- Uninvolved parenting
- An uninvolved or neglectful parenting style is when parents are often emotionally absent and sometimes even physically absent. They have little or no expectation of the child and regularly have no communication. They are not responsive to a child's needs and do not demand anything of them in their behavioral expectations. If present, they may provide what the child needs for survival with little to no engagement. There is often a large gap between parents and children with this parenting style. Children with little or no communication with their own parents tended to be the victims of another child’s deviant behavior and may be involved in some deviance themselves.Children of uninvolved parents suffer in social competence, academic performance, psychosocial development and problem behavior.
A parenting practice is a specific behavior that a parent uses in raising a child.For example, a common parent practice intended to promote academic success is reading books to the child. Storytelling is an important parenting practice for children in many Indigenous American communities.
Parenting practices reflect the cultural understanding of children.Parents in individualistic countries like Germany spend more time engaged in face-to-face interaction with babies and more time talking to the baby about the baby. Parents in more communal cultures, such as West African cultures, spend more time talking to the baby about other people, and more time with the baby facing outwards, so that the baby sees what the mother sees. Children develop skills at different rates as a result of differences in these culturally driven parenting practices.Children in individualistic cultures learn to act independently and to recognize themselves in a mirror test at a younger age than children whose cultures promote communal values. However, these independent children learn self-regulation and cooperation later than children in communal cultures. In practice, this means that a child in an independent culture will happily play by herself, but a child in a communal culture is more likely to follow his mother's instruction to pick up his toys.Children that grow up in communities with a collaborative orientation to social interaction, such as some Indigenous American communities, are also able to self-regulate and become very self-confident, while remaining involved in the community.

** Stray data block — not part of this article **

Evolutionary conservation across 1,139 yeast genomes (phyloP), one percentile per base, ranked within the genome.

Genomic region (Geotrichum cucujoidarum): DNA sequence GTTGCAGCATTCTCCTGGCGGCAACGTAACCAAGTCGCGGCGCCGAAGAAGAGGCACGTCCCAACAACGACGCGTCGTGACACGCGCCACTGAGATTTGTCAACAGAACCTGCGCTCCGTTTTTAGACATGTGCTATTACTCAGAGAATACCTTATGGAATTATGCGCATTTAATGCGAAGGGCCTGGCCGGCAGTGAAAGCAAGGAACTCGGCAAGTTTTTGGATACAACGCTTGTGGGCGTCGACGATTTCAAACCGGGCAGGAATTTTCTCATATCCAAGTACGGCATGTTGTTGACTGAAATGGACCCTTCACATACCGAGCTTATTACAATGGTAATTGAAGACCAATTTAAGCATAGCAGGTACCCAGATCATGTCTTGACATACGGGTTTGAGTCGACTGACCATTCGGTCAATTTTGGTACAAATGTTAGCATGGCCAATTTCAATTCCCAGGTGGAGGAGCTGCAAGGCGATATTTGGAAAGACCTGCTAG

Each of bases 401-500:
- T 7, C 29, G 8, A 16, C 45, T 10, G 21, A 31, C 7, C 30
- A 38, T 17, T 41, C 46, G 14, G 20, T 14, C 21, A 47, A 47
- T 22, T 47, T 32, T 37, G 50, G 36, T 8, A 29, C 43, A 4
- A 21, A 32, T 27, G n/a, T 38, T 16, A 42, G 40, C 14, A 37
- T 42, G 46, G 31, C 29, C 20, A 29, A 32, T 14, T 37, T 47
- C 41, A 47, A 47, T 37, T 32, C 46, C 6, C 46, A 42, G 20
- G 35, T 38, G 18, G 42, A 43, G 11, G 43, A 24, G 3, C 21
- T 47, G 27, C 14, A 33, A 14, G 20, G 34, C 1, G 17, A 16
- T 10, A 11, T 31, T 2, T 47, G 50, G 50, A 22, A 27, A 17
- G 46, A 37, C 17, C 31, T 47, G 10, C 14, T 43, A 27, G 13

In Kenya, Africa, many male parents are not encouraged to be involved in their children's lives till they are about 12 years old.
- Communicate truthfully about events or discussions that have happened, because authenticity from parents who explain and help their children understand on what happened and how they were involved if they were without giving defining rules will create a realistic aptitude within children's growing psyche;
- Stay consistent, as children need structure: parents who have regular routines benefits with children's behavioral pattern;
- Utilize resources available to them, reaching out into the community and building a supportive social network;
- Take more interest in their child's educational and early development needs (e.g. Play that enhances socialization, autonomy, cohesion, calmness and trust.); and
- Keep open communication and stay educated on what their child is seeing, learning and doing and how it is affecting them.
- Parent-child relationship skills: quality time spend, positive communications and delighting affection.
- Encouraging desirable behavior: praise and encouragement, nonverbal attention, facilitating engaging activities.
- Teaching skills and behaviors: being a good example, incidental teaching, benevolent communication of the skill with role playing & other methods, communicating logical incentives and consequences.
- Managing misbehavior: establishing assertive ground rules/limit setting, directed discussion, providing clear and calm instructions, communicate and enforce appropriate consequences for problem behavior, using restrictive means like quiet time and time out with authoritative stance and not authoritarian.
- Anticipating and planning: advanced planning and preparation for readying the child for challenges, finding out engaging and age appropriate developmental activities, preparing token economy for self-management practice with guidance, holding follow-up discussions, identifying possible negative developmental trajectories.
- Self-regulation skills: Monitoring behaviors (own and children's), setting developmentally appropriate goals, evaluating strengths and weaknesses and setting practice tasks for skills improvement, monitoring & preventing internalizing and externalizing behaviors, setting personal goals for positive change.
- Mood and coping skills: reframing and discouraging unhelpful thoughts (diversions, goal orientation and mindfulness), stress and tension management (for self and in the house), developing personal coping statements and plans for high-risk situations, developing mutual respect and consideration between members of the family, positive involvement: engaging in support and strength oriented collaborative activities/rituals for enhancing interpersonal relationships.
- Partner support skills: improving personal communication, giving and receiving constructive feedback and support, avoiding negative family interaction styles, supporting and finding hope in problems for adaptation, collaborative or leading/navigate problem solving, promoting relationship happiness and cordiality.